Catalina sailboats have a tendency to accrue what are called "flex cracks" or smiles, in the keel. You can obviously see why they're called smiles, since they often crack in the shape of a mouth. Although they look happy, these cracks can open into major gouges in your keel, creating a catch hazard for kelp and other floatsam.
5200 creates an extremely high-strength, watertight seal above and below the waterline.Provides exceptionally strong adhesion, yet stays flexible after it cures; may be used above or below the waterline. Ideal for underwater thru-hull fittings, hull-to-deck joints, portholes and bonding wood to fiberglass. Goes on smoothly, wont sag, and remains workable up to four hours. Cures in 5–7 days with no shrinking. Key features: Ideal for bedding hull-to-deck joints or other long-term applications. Strong, flexible adhesive for virtually permanent bonding and sealing above and below waterline Adhesive bonds and seals fiberglass deck to hull, wood to fiberglass chemically reacts with moisture to deliver strong, flexible bonds. Forms watertight, weather-resistant seals on joints and boat hardware Specifications. Formulation: One-part polyurethane adhesive/sealant. Recommended Usage: Permanent bonding, above and below water. Extremely strong & flexible. Cure Time: Tack-free: 48hrs.; Complete cure: 5-7 days; moisture-activated cure. Cleanup: Mineral spirits or kerosene. Removal: Mechanical removal. Tensile strength: 700psi
Heat Gun (Any)
Gloves (A LOT)
Muriatic Acid (You can find this at Lowe's in the Garden/Pool supply section for cheap)
This crack is caused by the flexing of the keel at the joint, and should NOT be repaired by stripping and re-glassing the keel. The problem is caused by the engineering of the keel, which is MEANT TO FLEX! Stripping and re-glassing will only cause future cracks in the years to come.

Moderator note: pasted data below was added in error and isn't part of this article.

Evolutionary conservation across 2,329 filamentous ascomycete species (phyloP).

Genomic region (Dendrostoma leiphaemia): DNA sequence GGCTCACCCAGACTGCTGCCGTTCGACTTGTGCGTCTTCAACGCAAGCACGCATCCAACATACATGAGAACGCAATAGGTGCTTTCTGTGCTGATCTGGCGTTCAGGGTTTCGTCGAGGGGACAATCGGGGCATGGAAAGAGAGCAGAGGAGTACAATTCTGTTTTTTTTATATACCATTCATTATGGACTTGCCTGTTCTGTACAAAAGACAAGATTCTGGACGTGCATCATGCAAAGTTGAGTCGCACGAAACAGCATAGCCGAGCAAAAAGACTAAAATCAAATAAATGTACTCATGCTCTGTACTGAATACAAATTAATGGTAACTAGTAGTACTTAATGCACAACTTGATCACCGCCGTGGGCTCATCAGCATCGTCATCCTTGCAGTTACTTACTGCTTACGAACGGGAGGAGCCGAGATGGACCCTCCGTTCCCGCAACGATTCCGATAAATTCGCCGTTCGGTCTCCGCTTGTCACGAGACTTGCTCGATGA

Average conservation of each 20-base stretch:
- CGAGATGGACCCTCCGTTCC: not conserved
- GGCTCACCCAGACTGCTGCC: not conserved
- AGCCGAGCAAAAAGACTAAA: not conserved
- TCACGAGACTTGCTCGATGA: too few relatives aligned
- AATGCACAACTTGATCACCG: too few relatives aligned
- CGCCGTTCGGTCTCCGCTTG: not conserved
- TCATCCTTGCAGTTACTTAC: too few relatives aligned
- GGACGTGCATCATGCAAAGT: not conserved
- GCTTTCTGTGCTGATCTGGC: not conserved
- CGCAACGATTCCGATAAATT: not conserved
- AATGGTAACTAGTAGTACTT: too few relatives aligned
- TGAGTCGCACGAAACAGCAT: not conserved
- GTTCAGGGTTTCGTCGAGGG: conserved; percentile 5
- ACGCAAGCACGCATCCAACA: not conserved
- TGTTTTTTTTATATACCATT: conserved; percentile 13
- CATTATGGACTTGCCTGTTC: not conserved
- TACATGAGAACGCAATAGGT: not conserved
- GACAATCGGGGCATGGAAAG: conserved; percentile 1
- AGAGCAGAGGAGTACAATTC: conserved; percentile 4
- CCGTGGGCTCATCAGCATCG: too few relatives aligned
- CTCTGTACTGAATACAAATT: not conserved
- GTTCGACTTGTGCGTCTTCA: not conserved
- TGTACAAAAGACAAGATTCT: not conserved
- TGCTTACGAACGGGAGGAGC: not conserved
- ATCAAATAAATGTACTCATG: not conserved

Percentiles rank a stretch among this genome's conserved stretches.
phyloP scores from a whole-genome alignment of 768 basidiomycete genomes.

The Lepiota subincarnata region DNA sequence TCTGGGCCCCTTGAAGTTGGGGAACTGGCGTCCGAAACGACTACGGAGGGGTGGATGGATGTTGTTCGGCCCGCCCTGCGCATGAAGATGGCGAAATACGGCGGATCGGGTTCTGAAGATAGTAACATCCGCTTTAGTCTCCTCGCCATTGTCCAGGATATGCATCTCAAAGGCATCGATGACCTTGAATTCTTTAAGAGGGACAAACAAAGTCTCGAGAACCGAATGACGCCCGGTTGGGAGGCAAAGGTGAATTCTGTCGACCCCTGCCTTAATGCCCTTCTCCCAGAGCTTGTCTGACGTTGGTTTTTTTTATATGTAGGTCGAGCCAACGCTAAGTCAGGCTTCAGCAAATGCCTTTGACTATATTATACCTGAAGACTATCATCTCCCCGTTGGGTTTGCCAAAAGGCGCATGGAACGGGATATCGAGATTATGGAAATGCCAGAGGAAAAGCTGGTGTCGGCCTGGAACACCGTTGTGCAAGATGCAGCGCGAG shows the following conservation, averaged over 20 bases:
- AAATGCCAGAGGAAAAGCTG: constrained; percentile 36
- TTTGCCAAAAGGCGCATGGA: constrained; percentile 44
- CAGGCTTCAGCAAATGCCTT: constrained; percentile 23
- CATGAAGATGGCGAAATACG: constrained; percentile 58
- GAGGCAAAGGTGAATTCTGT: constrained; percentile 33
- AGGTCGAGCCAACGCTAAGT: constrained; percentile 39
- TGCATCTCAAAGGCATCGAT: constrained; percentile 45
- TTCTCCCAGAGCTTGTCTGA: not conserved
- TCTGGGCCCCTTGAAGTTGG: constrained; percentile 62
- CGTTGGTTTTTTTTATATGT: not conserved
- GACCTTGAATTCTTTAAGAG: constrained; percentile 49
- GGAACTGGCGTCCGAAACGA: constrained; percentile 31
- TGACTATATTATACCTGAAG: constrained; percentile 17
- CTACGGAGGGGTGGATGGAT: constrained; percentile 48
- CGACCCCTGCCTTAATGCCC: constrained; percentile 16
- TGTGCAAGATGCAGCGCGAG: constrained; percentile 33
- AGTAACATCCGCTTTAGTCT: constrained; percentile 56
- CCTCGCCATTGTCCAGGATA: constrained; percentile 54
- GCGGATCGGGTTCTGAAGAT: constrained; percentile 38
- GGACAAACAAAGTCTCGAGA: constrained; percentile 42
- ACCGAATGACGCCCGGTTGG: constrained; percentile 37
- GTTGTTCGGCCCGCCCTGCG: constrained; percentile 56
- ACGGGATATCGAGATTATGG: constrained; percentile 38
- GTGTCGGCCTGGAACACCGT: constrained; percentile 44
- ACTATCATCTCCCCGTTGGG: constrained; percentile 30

The inexpensive and more beneficial way to repair these cracks is to scrape away all of the growth around the crack and acid wash (muriatic acid) if there are tube worms and other inaccessible critters inside of the crack. Once you're to a point where you think it's clean enough, simply get a spray bottle with alcohol or acetone and thoroughly soak the inside of the crack. This allows the solvent to completely dry the crack out, allowing the sealant to properly adhere to the joint.
If you have the time, once the solvent dries, you can further dry out the crack with a heat lamp or a heat gun. Obviously, be sure there is no chance of igniting the solvent with said tools!
Once completely clean and thoroughly dry, you can apply 5200 sealant to the crack with a putty knife or comparable tool. Be sure to wear gloves, as this stuff will definitely stick to your fingers for days! Completely fill the crack with the 5200, and press as much of it into the gap as possible. Allow it to dry for the entire duration, and be sure to flatten the material out with the tool or your finger to ensure a smooth leading edge.
Once this dries, you can use any type of blister repair epoxy to seal the 5200. We recommend three coats of Pettit Protect 4700 Epoxy Primer. This stuff is incredible, and we've had no issues for years.
Once those are dry and tack-free, be sure to thoroughly paint the surfaces using 3-4 coats of bottom paint! Having a thin coat here will only promote growth and your diver will end up scraping against that 4700.
WE RECOMMEND PETTIT TRINIDAD PROFESSIONAL BOTTOM PAINT, 3-4 COATS. ITS EXPENSIVE, BUT WORKS LONGER THAN ALL OTHER BOTTOM PAINTS.
That's it! Having the 5200 sealant inside of the catalina smile will allow your keel to flex, while preventing further cracks. Now, go enjoy your Catalina!